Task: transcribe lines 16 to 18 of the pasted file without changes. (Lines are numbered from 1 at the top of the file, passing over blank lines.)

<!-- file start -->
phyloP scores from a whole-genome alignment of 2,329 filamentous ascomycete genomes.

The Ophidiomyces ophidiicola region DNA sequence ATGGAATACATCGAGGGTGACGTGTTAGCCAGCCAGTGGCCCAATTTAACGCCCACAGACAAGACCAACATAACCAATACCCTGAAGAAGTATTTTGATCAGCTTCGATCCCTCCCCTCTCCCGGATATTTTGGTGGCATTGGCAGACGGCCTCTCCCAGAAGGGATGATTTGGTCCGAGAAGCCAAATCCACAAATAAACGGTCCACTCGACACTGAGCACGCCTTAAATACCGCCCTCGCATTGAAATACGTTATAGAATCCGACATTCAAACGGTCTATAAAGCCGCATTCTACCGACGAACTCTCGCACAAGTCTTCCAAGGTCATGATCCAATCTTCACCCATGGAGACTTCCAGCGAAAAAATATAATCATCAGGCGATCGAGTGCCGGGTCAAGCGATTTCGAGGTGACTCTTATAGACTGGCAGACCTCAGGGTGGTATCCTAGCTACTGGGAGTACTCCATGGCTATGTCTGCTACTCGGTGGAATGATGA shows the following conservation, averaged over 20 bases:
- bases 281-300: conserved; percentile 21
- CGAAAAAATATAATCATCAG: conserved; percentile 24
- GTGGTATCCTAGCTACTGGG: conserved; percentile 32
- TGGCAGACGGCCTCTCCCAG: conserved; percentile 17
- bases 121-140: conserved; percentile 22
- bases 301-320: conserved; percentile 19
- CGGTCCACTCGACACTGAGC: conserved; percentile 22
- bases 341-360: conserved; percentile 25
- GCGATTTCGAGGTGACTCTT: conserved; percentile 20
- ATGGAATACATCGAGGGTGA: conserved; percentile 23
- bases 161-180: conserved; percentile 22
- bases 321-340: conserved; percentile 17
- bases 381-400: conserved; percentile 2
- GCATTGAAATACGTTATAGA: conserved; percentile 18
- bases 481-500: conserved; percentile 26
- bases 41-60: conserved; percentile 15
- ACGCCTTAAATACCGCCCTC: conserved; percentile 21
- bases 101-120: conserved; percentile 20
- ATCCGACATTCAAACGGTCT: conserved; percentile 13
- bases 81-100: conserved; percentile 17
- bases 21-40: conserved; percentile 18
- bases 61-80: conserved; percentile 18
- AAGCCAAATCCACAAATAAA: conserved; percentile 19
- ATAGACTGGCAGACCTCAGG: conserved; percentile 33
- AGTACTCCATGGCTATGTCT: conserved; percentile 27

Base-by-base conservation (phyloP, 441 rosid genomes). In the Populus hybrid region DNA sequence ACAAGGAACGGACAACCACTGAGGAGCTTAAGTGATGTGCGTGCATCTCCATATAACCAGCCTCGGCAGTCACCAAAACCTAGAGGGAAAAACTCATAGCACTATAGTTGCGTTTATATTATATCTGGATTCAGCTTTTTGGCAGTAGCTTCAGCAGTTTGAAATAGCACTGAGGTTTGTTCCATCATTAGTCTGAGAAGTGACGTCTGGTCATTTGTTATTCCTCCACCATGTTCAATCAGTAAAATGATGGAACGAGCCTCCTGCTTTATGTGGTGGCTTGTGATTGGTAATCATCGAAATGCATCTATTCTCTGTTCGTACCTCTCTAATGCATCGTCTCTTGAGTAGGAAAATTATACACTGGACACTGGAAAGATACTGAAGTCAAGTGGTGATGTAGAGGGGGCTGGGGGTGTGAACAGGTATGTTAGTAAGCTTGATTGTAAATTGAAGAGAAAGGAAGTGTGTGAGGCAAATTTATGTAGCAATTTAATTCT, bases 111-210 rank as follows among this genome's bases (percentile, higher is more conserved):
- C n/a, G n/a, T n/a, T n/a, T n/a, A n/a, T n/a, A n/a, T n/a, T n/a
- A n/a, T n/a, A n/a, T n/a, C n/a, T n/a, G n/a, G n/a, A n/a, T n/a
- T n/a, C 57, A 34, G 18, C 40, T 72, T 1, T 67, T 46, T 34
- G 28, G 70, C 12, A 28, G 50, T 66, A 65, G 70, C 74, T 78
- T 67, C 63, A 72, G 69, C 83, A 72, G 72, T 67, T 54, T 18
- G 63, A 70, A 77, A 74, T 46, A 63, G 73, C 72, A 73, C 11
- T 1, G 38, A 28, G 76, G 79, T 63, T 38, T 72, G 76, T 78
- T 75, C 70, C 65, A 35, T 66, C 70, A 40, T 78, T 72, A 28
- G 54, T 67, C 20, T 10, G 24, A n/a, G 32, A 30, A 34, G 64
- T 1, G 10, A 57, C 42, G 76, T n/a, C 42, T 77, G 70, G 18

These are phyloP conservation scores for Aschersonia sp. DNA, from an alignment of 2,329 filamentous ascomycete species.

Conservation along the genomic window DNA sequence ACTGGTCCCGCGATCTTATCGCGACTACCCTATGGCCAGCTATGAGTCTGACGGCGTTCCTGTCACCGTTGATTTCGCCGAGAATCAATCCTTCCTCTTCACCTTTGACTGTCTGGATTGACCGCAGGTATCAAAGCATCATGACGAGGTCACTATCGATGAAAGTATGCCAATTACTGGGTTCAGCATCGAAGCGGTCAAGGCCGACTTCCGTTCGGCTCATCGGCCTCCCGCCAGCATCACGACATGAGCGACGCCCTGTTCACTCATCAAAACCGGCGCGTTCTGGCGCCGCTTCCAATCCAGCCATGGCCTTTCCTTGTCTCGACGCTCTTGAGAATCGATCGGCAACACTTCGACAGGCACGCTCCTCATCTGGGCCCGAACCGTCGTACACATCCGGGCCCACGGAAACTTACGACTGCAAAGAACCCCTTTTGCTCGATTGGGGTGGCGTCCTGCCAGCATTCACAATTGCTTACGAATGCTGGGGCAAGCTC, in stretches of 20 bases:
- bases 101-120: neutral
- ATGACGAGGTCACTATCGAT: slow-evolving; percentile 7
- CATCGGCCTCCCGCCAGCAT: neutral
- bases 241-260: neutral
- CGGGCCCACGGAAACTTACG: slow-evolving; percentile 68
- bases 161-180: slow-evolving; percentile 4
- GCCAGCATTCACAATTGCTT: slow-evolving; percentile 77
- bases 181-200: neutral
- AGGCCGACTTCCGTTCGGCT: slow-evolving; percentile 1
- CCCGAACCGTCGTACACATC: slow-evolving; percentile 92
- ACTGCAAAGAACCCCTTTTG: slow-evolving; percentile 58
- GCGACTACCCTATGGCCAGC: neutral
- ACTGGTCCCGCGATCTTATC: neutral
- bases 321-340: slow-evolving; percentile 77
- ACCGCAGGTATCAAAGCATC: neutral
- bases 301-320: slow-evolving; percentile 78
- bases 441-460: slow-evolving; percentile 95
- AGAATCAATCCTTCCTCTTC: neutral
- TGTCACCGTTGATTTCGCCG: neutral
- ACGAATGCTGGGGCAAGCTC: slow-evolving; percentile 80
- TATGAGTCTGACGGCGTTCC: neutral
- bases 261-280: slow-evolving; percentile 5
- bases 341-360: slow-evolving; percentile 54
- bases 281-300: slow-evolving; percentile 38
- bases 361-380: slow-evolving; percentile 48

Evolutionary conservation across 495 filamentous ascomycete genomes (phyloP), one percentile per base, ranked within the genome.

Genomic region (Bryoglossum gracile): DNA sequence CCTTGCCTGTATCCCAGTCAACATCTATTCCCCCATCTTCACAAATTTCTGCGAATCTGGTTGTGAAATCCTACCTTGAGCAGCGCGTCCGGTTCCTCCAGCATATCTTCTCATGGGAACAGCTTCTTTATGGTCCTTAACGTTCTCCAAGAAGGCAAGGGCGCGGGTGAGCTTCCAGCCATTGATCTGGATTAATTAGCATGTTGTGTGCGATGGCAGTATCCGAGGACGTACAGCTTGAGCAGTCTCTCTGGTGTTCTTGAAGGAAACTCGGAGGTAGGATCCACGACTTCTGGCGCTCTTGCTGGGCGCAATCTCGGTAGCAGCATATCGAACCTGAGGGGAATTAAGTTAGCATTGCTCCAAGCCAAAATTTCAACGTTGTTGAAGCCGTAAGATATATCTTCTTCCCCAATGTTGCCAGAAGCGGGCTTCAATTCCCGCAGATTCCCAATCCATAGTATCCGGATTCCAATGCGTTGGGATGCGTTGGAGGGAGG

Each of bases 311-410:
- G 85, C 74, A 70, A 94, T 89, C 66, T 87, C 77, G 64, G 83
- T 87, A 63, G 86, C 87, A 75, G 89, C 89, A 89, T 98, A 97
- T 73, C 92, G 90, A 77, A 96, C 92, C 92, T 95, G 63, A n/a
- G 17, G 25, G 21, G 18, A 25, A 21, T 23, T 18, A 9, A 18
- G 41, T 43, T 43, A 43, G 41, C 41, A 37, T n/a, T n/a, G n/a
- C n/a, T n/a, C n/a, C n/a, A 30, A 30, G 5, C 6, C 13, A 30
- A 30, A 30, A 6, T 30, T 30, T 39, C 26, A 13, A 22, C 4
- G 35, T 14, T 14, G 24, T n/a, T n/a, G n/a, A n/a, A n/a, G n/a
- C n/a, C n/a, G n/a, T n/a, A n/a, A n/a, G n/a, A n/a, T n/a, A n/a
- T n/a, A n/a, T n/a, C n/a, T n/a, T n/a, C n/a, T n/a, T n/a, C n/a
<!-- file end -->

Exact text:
- GCATTGAAATACGTTATAGA: conserved; percentile 18
- bases 481-500: conserved; percentile 26
- bases 41-60: conserved; percentile 15